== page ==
Presidential hopeful Mohammed Morsi is well versed in the economic malaise of Egypt, but the Muslim Brotherhood's ambitious economic plan is hamstrung. Without overhauling the Egyptian banking sector it will be extremely difficult to effect a turnaround.
A decade ago, while researching a book about the failure of the modern Arab economy, I spent a day with Mohammed Morsi, then a member of Egypt’s parliament and a senior leader of the Muslim Brotherhood. Morsi represented the Nile Delta town of Zakazik. An engineer by training, he was also a lecturer at the local university and as we strolled through the campus he lamented the dire mismatch between the demands of Egypt’s young population and the diminishing returns of its economy.
“When these students graduate,” he said, gesturing to the students around us, “where will they go? There are no jobs. We have 200,000 graduates in the market … and it’s hard for them to find any work.”
Since then, that number has risen to 700,000 and Morsi, one of two candidates in Egypt’s first genuine presidential election, is uniquely suited to answer his own question. The Brotherhood’s political wing, the Freedom & Justice Party, has unveiled an ambitious master plan to revive the country’s troubled economy and employment along with it. It promotes Egypt as a regional hub for manufacturing, calls for a revitalized tourist sector and robust new investment in the country’s dilapidated infrastructure. But there is nothing about enhancing the country’s banking sector, presumably because of orthodox Islam’s proscription against usury.
That’s a shame, because the single biggest obstacle to modernizing the Arab economy is not the fact of interest bearing loans but the lack of them, particularly to the small-to-mid-sized enterprises, or SMEs, that form the backbone of commerce. As the Arab region’s largest market, Egypt should be a major financial center. Instead, it is burdened with some of the laziest bankers in the world. According to Egyptian economist Tarek El Ghamrawy, credit for new investment is worth a mere 3.5 percent of the total, compared with an average 12.8 percent for the Middle East-North Africa region. Only 4.2 percent of that amount is held by SMEs.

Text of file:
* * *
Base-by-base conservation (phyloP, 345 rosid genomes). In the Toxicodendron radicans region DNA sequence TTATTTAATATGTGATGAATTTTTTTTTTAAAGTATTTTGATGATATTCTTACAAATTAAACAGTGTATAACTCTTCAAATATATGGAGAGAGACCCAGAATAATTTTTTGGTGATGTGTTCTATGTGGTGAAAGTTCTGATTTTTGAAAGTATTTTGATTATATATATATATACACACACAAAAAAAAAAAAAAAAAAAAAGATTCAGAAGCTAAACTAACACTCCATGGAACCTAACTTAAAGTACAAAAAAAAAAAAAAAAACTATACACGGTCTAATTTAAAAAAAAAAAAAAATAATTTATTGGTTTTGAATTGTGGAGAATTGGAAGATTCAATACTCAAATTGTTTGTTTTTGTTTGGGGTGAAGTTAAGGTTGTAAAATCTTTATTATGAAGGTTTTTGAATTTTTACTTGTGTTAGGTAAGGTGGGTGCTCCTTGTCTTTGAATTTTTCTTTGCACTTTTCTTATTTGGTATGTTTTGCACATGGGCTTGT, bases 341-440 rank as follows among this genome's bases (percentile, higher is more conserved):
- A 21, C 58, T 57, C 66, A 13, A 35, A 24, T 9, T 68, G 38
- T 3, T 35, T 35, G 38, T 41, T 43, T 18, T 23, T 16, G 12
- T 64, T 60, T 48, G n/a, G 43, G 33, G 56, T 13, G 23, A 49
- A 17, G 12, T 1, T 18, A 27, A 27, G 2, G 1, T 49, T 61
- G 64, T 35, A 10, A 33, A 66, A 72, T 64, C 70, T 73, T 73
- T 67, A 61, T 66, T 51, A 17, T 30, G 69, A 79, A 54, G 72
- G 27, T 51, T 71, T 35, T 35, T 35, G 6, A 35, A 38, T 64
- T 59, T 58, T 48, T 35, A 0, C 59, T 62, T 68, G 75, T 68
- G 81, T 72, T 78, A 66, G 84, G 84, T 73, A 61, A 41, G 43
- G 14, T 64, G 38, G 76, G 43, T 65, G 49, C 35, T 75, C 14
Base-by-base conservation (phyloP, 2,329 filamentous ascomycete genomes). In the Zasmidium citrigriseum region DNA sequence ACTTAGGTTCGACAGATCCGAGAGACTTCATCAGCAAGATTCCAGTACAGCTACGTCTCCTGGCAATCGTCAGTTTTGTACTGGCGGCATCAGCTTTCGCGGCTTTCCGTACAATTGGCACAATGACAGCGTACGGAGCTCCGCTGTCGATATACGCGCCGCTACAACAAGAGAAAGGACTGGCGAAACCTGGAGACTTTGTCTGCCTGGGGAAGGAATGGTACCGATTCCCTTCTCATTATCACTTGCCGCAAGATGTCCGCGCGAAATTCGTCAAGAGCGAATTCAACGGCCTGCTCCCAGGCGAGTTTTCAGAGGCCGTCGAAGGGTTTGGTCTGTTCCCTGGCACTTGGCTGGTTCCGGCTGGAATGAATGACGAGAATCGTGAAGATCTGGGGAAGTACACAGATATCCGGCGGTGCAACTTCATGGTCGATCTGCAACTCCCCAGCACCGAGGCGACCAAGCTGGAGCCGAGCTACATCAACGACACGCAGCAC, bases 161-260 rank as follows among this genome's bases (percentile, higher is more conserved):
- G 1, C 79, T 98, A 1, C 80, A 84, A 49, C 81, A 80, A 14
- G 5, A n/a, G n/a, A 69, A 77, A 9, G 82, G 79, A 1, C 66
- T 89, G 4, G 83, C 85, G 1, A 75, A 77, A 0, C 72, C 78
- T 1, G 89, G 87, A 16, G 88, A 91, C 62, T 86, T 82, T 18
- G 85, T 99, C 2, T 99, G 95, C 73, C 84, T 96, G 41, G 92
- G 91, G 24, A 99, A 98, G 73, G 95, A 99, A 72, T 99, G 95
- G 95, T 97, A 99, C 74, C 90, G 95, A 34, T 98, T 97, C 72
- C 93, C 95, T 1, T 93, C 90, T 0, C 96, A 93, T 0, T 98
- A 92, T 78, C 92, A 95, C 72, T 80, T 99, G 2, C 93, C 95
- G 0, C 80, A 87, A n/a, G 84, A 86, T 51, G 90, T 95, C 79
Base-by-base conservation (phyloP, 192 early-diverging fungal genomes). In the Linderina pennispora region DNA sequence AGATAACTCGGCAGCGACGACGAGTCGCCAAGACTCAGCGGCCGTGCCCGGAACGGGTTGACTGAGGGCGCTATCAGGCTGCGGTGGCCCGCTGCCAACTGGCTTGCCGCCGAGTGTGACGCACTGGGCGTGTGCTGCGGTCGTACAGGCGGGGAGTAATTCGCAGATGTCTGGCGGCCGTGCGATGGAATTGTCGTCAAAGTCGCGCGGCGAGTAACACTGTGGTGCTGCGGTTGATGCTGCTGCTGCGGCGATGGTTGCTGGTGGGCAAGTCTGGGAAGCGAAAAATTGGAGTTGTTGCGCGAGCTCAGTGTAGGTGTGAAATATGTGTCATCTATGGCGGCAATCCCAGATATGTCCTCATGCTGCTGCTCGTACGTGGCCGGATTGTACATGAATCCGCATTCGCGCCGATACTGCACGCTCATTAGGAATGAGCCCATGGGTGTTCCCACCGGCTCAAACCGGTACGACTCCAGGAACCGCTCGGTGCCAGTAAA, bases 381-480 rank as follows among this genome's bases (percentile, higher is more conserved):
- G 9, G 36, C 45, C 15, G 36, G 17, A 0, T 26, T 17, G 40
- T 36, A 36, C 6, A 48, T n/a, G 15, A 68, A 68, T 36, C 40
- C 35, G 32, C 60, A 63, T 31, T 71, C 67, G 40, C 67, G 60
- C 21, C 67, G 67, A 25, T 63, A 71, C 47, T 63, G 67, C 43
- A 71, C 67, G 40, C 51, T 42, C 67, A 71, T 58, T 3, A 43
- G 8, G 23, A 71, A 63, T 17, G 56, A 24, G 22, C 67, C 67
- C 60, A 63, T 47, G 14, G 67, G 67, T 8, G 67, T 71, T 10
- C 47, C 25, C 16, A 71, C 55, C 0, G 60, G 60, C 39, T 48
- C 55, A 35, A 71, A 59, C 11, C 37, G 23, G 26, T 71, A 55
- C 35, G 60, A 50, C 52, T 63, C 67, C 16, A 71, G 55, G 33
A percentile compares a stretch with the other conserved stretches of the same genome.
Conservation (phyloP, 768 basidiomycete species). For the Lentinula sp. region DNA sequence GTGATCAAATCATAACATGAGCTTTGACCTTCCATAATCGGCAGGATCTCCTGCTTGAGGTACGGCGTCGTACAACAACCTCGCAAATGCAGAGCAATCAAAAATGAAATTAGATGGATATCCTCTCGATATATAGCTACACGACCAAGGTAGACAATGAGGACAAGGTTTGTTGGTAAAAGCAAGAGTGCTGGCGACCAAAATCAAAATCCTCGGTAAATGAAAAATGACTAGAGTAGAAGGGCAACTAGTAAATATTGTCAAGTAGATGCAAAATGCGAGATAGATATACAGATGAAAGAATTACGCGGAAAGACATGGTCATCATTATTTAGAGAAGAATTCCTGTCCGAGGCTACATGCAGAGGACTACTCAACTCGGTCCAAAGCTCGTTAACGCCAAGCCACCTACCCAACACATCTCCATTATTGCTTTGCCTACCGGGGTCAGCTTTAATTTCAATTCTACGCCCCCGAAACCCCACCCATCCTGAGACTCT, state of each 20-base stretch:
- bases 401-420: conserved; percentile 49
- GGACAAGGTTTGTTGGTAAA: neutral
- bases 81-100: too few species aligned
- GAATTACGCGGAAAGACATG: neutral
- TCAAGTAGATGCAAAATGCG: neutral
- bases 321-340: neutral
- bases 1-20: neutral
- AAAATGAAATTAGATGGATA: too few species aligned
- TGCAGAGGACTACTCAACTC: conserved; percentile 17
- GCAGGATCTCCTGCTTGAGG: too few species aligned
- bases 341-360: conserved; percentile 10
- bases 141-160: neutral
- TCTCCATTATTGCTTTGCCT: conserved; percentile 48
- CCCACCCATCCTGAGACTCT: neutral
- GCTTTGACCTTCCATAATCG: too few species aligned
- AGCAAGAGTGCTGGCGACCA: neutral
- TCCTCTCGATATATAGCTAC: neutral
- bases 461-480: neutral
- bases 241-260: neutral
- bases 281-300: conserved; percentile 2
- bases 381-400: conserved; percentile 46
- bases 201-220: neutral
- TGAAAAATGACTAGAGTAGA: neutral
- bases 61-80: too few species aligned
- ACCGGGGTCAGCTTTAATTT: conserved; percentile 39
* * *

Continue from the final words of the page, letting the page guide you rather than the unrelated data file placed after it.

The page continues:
A few years ago, the Central Bank of Egypt allowed banks to effectively lend from their reserve requirements if the money was earmarked for SMEs, but little came of it. Shunned, business owners either borrowed from family members or turned to independent lenders at usurious rates of interest. Not long after that, a grass-roots rebellion overthrew the regime. Coincidence? Not according to Magda E. Kandil, executive director of the Egyptian Center for Economic Studies, who told me last week that risk-averse banks “contributed to the revolutionary environment” by “deliberately avoiding SMEs.”
Bankers should duly take note. Unless Egyptian entrepreneurs and businessmen are provided with access to affordable credit, the prospect for another revolution will intensify along with the nation’s economic and social malaise.